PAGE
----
MGNREGS as the Face of India’s Welfare System -Dr Amit Kapoor
According to the International Labor Organization (ILO) World Social Protection Report 2020-22, 8.8% of working hours worldwide were lost in 2020, equivalent to 255 million jobs. full-time, which has negative repercussions on the unskilled or low-skilled labor force, on which the job loss is most severe. This has not only exacerbated socio-economic inequalities with a large population falling into poverty, but will also have huge ramifications for labor market inequalities.
According to World Bank economic forecasts, with nearly 100 million people plunged into pandemic-induced poverty, the lack of resilience to socio-economic shocks among a large population has exposed the problems of comprehensive coverage of safety nets. social in the world. More importantly, it has shown the indispensability of social protection schemes as the pandemic has triggered a massive rollout of assistance programs and social benefits as immediate retribution for losses suffered globally. In India, a relatively sophisticated social protection system with programs such as the Mahatma Gandhi National Rural Employment Guarantee Scheme (MGNREGS) and the Public Distribution System (PDS) aims to uplift the poorest of the poor. India’s experience with social protection is far from perfect with the administrative and logistical problems behind it, but it has a key lesson in providing existential security to the most vulnerable.
MGNREGS, launched in 2005, has been one of the most ambitious social protection schemes to be implemented in the world. The social security scheme aims to provide 100 days of wage employment to each household in a financial year that has an adult member willing to perform unskilled manual labor. As a social safety net program, it provides livelihood security to rural households. However, the true courage of the program was tested during the pandemic when the lockdown reduced the total number of employment days provided to rural households. Hailed as an exemplary public scheme in one of the most populous countries, where a significant portion of the population benefits from the scheme, the stakes on MGNREGS are enormous.
*The burden on MGNREGS
While the first wave saw migrant workers return to their countries of origin, further deepening the initial crisis, the burden on the regime was evident. In 2019-20, a cumulative total of 140,719,967 crore work cards were issued to registered households, while in 2020-2021, 154,287,504 crore work cards were issued. The fact that 2020-21 saw an almost 10% increase in the cumulative number of households with work cards issued compared to 2019-20 (according to data provided by the Ministry of Rural Development) is evidence enough to show reliance on the plan as a fallback option during highly volatile times like the pandemic. In addition, in 2020, 86,81,928 additional work cards were issued compared to 64,95,823 in 2019.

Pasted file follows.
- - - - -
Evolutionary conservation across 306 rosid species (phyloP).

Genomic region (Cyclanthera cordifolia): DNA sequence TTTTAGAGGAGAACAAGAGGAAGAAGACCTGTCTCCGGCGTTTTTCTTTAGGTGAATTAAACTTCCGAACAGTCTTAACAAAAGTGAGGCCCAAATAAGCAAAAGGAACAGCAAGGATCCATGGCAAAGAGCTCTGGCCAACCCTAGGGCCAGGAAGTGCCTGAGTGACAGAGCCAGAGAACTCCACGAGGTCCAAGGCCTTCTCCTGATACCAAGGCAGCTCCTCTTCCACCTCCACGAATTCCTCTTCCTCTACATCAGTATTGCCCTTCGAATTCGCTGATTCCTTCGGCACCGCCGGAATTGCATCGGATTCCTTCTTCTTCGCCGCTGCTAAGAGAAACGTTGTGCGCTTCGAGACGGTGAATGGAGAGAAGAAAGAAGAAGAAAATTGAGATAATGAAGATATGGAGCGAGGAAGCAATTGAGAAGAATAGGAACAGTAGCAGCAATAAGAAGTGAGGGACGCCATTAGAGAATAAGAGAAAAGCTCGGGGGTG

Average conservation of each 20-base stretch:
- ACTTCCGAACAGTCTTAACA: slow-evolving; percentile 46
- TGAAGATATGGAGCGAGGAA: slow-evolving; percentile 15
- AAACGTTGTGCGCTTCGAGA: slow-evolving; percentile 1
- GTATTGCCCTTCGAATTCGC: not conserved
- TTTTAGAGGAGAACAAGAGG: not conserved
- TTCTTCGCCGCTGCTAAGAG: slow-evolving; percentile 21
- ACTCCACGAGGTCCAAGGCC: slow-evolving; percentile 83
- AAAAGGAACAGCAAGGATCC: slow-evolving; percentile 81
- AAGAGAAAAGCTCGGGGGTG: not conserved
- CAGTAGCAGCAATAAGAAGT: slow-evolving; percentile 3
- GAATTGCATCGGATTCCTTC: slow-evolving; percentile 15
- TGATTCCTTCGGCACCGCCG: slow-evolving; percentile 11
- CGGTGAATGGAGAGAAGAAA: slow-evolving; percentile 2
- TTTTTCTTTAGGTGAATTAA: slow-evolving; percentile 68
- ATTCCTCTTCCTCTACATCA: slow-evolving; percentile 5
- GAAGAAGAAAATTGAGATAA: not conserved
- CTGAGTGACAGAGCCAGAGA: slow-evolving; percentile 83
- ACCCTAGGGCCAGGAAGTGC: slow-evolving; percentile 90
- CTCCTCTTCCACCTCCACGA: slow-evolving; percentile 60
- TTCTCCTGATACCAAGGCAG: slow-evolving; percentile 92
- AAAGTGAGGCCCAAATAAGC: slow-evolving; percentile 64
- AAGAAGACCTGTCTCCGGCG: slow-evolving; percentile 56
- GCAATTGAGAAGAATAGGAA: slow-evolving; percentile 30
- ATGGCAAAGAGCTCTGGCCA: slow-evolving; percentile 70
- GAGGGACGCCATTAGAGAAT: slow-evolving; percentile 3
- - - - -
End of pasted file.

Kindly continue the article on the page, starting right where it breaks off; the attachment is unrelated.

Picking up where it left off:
In addition, the total number of jobs generated under the demand-side scheme increased in the 2020-21 financial year. According to the Ministry of Rural Development press release, in July, a total of 391,630,385 crore jobs were created, which is a striking increase of 102% from 194,174,791 crore in July 2019. While in April 2020, with the start of nationwide lockdowns, saw a decline in employment due to the program, it quickly accelerated over the following months as the country slowly opened up. In May 2020, the allocation of funds in the program was increased by Rs 40,000 Crore, increasing the total budget allocation by 18.69% from 2019.
*Urban employment program
An increase in these figures indicates the importance of the program in creating rural jobs and underscores that India now needs a similar program for urban households. On the one hand, the presence of such a system in urban spaces could have avoided the massive reverse migration during the first wave and countered the imbalance between the creation of rural and urban jobs.
In addition, hard-hit sectors like construction, hospitality, and transportation have reduced employment, triggering a labor crisis in urban spaces. An urban employment plan will only close the gap. The MGNREGS is not perfect in its entirety, but it has enormous potential to keep the poorest of the poor households afloat, prevent them from falling further into abject poverty and perhaps stop the cycle of poverty.
Through its rights-based agenda, civil society organizations have also been able to leverage its design for pro-poor targeting. Although the program is decoupled from any poverty criteria (i.e. it does not subscribe to the poverty line for eligibility purposes), its social security architecture has focused on “the self-targeting” of vulnerable populations and improving community empowerment tools with a more proactive role of Panchayats.
*(Jessica Duggal, researcher, Institute for Competitiveness contributed to this article)
(Amit Kapoor is president of the Institute for Competitiveness; visiting scholar and lecturer at Stanford. Jessica Duggal, researcher, Institute for Competitiveness contributed to the article).
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